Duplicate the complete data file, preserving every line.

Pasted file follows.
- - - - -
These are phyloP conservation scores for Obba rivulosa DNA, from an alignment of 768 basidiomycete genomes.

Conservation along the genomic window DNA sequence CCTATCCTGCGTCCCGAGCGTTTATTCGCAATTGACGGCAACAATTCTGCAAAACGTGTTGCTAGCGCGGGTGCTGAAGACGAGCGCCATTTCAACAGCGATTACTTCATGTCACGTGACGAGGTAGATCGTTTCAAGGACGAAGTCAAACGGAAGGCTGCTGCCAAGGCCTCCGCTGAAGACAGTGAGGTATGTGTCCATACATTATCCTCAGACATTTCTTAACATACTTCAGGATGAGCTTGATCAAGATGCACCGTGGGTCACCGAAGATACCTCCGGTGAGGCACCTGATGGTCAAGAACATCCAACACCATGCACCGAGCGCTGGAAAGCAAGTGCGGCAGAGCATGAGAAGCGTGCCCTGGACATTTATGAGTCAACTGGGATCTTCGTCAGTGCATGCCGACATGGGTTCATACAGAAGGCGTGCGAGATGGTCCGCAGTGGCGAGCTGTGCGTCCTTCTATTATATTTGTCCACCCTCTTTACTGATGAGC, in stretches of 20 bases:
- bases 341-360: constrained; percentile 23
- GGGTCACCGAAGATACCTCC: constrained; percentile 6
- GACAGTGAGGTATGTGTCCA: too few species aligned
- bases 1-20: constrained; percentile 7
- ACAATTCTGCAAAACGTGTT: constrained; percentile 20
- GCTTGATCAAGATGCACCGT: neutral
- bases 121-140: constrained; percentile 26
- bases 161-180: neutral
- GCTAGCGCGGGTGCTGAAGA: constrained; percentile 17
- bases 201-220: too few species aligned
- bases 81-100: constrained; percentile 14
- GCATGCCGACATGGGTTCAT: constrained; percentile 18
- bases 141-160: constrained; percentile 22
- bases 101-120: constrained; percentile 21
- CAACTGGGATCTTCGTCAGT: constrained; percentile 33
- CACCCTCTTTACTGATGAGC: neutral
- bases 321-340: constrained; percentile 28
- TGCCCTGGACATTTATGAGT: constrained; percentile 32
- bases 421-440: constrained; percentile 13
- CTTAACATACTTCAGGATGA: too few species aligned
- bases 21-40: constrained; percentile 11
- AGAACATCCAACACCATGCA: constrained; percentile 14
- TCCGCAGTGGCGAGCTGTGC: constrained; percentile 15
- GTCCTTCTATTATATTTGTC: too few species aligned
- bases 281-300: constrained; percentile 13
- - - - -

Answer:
These are phyloP conservation scores for Obba rivulosa DNA, from an alignment of 768 basidiomycete genomes.

Conservation along the genomic window DNA sequence CCTATCCTGCGTCCCGAGCGTTTATTCGCAATTGACGGCAACAATTCTGCAAAACGTGTTGCTAGCGCGGGTGCTGAAGACGAGCGCCATTTCAACAGCGATTACTTCATGTCACGTGACGAGGTAGATCGTTTCAAGGACGAAGTCAAACGGAAGGCTGCTGCCAAGGCCTCCGCTGAAGACAGTGAGGTATGTGTCCATACATTATCCTCAGACATTTCTTAACATACTTCAGGATGAGCTTGATCAAGATGCACCGTGGGTCACCGAAGATACCTCCGGTGAGGCACCTGATGGTCAAGAACATCCAACACCATGCACCGAGCGCTGGAAAGCAAGTGCGGCAGAGCATGAGAAGCGTGCCCTGGACATTTATGAGTCAACTGGGATCTTCGTCAGTGCATGCCGACATGGGTTCATACAGAAGGCGTGCGAGATGGTCCGCAGTGGCGAGCTGTGCGTCCTTCTATTATATTTGTCCACCCTCTTTACTGATGAGC, in stretches of 20 bases:
- bases 341-360: constrained; percentile 23
- GGGTCACCGAAGATACCTCC: constrained; percentile 6
- GACAGTGAGGTATGTGTCCA: too few species aligned
- bases 1-20: constrained; percentile 7
- ACAATTCTGCAAAACGTGTT: constrained; percentile 20
- GCTTGATCAAGATGCACCGT: neutral
- bases 121-140: constrained; percentile 26
- bases 161-180: neutral
- GCTAGCGCGGGTGCTGAAGA: constrained; percentile 17
- bases 201-220: too few species aligned
- bases 81-100: constrained; percentile 14
- GCATGCCGACATGGGTTCAT: constrained; percentile 18
- bases 141-160: constrained; percentile 22
- bases 101-120: constrained; percentile 21
- CAACTGGGATCTTCGTCAGT: constrained; percentile 33
- CACCCTCTTTACTGATGAGC: neutral
- bases 321-340: constrained; percentile 28
- TGCCCTGGACATTTATGAGT: constrained; percentile 32
- bases 421-440: constrained; percentile 13
- CTTAACATACTTCAGGATGA: too few species aligned
- bases 21-40: constrained; percentile 11
- AGAACATCCAACACCATGCA: constrained; percentile 14
- TCCGCAGTGGCGAGCTGTGC: constrained; percentile 15
- GTCCTTCTATTATATTTGTC: too few species aligned
- bases 281-300: constrained; percentile 13